WHO confirms 780 cases of monkeypox, 156 in Spain

WHO confirms 780 cases of monkeypox, 156 in Spain. Credit Creative Commons

Monkeypox is present in 27 countries in the world where the disease is not endemic

WHO considers the situation as a “moderate” risk since it is the first time that so many cases have been reported, according to Info Libre.

The World Health Organisation (WHO) has reported 780 cases of monkeypox in 27 countries. 

The WHO considers the situation as a “moderate risk given that this is the first time that many cases and clusters of monkeypox have been reported simultaneously in non-endemic and endemic countries in very disparate geographical areas”.

The UN agency notes that, so far, there have been no associated deaths within the current monkeypox outbreak in non-endemic countries, however, cases and deaths continue to be reported in endemic countries.

WHO indicates that the non-endemic countries with the most cases are the United Kingdom with 207, followed by Spain (156) and Portugal (138).

If you get infected with monkeypox, it usually takes between 5 and 21 days for the first symptoms to appear.

The first symptoms of monkeypox include: a high temperature, headache, muscle aches, backache, swollen glands, shivering (chills) and exhaustion

A rash usually appears 1 to 5 days after the first symptoms. The rash often begins on the face, and then spreads to other parts of the body. This can include the genitals.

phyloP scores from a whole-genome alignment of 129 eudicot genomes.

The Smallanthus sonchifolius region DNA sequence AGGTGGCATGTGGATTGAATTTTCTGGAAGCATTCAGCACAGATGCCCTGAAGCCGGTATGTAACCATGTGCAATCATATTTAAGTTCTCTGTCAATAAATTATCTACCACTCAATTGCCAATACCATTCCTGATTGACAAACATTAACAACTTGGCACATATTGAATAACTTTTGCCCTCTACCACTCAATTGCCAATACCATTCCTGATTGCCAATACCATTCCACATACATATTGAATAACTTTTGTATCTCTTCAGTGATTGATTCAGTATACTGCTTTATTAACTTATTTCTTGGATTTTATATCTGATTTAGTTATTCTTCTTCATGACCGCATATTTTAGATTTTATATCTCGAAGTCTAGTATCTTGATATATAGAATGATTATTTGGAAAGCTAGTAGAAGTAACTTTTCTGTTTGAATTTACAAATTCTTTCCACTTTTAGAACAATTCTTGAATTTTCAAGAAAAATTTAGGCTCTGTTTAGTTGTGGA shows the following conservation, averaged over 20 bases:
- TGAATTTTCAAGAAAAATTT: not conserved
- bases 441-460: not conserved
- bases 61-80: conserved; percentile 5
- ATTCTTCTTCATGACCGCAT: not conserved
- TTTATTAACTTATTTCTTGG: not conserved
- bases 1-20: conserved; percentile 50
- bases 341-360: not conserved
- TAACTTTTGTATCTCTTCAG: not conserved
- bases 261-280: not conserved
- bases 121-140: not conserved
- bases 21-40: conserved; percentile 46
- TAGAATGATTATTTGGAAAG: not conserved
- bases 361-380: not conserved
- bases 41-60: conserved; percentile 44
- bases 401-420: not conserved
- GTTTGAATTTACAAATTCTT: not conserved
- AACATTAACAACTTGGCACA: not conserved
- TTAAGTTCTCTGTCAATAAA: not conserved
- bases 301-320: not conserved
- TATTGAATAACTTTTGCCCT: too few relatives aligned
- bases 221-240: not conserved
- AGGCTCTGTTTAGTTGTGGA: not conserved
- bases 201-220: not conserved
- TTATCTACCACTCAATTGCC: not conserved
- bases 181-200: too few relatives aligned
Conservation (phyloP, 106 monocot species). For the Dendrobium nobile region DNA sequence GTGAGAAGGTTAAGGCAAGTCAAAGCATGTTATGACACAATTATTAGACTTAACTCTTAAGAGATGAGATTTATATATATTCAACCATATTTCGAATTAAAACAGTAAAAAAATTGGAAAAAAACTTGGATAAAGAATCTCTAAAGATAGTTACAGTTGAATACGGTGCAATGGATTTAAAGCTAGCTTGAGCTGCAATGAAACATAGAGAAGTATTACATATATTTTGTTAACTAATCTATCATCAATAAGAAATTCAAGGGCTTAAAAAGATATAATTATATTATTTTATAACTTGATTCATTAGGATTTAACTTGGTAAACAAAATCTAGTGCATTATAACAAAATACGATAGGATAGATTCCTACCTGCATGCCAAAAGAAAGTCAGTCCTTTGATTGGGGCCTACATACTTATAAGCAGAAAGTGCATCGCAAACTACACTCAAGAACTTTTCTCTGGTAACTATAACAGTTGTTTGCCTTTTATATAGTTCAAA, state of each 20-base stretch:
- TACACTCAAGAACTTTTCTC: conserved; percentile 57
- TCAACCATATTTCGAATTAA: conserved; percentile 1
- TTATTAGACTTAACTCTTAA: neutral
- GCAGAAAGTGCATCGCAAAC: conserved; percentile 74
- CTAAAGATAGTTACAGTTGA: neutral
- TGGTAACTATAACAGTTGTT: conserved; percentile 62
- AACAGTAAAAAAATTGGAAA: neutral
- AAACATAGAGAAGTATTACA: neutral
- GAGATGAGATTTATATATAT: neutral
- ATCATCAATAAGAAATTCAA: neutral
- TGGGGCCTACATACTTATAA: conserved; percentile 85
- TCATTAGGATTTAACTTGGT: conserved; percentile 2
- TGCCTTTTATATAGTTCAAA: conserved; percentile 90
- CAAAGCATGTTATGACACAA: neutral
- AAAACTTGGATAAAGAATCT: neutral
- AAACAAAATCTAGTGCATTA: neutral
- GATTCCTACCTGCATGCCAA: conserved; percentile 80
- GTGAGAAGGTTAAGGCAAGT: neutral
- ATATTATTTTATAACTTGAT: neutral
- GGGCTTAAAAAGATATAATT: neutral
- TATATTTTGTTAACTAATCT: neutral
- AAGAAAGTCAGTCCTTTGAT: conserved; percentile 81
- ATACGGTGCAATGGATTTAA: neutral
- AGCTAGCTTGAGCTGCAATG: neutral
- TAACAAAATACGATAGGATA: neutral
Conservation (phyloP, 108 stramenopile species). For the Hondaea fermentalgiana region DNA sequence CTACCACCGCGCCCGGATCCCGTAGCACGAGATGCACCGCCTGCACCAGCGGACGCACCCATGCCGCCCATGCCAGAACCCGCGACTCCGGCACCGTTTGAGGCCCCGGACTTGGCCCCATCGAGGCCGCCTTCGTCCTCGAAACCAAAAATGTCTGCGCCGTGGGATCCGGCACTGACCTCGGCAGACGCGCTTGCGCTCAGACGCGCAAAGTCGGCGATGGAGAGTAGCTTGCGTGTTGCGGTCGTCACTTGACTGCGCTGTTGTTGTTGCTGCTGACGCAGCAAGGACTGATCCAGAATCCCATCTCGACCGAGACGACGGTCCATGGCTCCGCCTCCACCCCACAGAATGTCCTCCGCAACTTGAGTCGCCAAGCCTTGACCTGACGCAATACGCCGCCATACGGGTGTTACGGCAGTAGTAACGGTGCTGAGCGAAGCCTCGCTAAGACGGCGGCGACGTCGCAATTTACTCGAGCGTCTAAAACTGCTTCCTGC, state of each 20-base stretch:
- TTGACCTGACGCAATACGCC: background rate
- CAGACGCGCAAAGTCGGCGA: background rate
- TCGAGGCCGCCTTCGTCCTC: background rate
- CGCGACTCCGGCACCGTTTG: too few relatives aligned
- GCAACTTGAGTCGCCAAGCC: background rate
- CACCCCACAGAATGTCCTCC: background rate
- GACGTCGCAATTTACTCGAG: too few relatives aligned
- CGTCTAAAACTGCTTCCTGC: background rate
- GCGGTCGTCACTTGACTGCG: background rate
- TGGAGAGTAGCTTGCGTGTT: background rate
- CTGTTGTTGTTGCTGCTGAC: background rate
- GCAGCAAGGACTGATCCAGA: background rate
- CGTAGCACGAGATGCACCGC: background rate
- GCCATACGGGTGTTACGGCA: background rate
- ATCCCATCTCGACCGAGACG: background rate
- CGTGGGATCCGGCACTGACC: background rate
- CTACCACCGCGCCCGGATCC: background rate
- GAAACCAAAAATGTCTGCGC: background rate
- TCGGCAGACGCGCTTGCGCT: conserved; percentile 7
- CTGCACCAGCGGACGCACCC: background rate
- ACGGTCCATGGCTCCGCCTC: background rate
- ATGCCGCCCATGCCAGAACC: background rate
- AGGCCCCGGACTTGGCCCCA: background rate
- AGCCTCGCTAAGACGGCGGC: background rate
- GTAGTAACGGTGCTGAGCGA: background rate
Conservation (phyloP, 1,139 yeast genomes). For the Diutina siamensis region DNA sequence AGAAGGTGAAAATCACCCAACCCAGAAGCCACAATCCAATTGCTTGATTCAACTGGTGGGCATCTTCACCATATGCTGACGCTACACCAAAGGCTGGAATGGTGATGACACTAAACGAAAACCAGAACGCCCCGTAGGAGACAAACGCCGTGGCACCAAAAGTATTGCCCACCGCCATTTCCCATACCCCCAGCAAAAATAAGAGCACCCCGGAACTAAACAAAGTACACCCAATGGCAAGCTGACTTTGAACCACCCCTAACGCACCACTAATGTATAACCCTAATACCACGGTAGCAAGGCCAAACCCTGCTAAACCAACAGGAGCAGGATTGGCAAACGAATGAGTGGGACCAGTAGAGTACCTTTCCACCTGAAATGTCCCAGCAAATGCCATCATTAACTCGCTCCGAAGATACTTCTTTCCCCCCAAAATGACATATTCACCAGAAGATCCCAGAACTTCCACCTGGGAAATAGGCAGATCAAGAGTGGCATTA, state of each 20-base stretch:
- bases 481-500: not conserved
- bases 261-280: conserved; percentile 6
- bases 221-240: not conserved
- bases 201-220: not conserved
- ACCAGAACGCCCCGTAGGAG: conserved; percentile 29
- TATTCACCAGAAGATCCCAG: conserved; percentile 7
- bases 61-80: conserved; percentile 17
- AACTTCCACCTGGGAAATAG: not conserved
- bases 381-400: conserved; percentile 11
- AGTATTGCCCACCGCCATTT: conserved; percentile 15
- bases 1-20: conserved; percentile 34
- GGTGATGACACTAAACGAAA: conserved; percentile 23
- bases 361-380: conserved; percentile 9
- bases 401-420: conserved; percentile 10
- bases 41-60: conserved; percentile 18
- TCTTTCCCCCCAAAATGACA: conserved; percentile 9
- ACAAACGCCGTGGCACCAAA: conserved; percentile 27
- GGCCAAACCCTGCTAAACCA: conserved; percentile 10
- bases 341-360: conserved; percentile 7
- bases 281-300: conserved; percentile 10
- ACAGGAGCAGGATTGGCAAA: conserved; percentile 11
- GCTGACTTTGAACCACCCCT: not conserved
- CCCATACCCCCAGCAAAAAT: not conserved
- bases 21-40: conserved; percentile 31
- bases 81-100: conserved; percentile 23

The rash is sometimes confused with chickenpox. It starts as raised spots, which turn into small blisters filled with fluid. These blisters eventually form scabs which later fall off.

The symptoms usually clear up in a few weeks.

Monkeypox can be caught from infected rodents (such as rats, mice and squirrels) in parts of west and central Africa.
You can catch monkeypox from an infected animal if you’re bitten or you touch its blood, body fluids, spots, blisters or scabs.

It may also be possible to catch monkeypox by eating meat from an infected animal from central or west Africa that has not been cooked thoroughly, or by touching other products from infected animals (such as animal skin or fur).

Monkeypox can also spread from person to person through: touching clothing, bedding or towels used by someone with the monkeypox rash, touching monkeypox skin blisters or scabs (including during sex) and the coughs or sneezes of a person with the monkeypox rash.

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Written by

Anna Ellis

Originally from Derbyshire, Anna has lived in the middle of nowhere on the Costa Blanca for 19 years. She is passionate about her animal family including four dogs and four horses, musicals and cooking.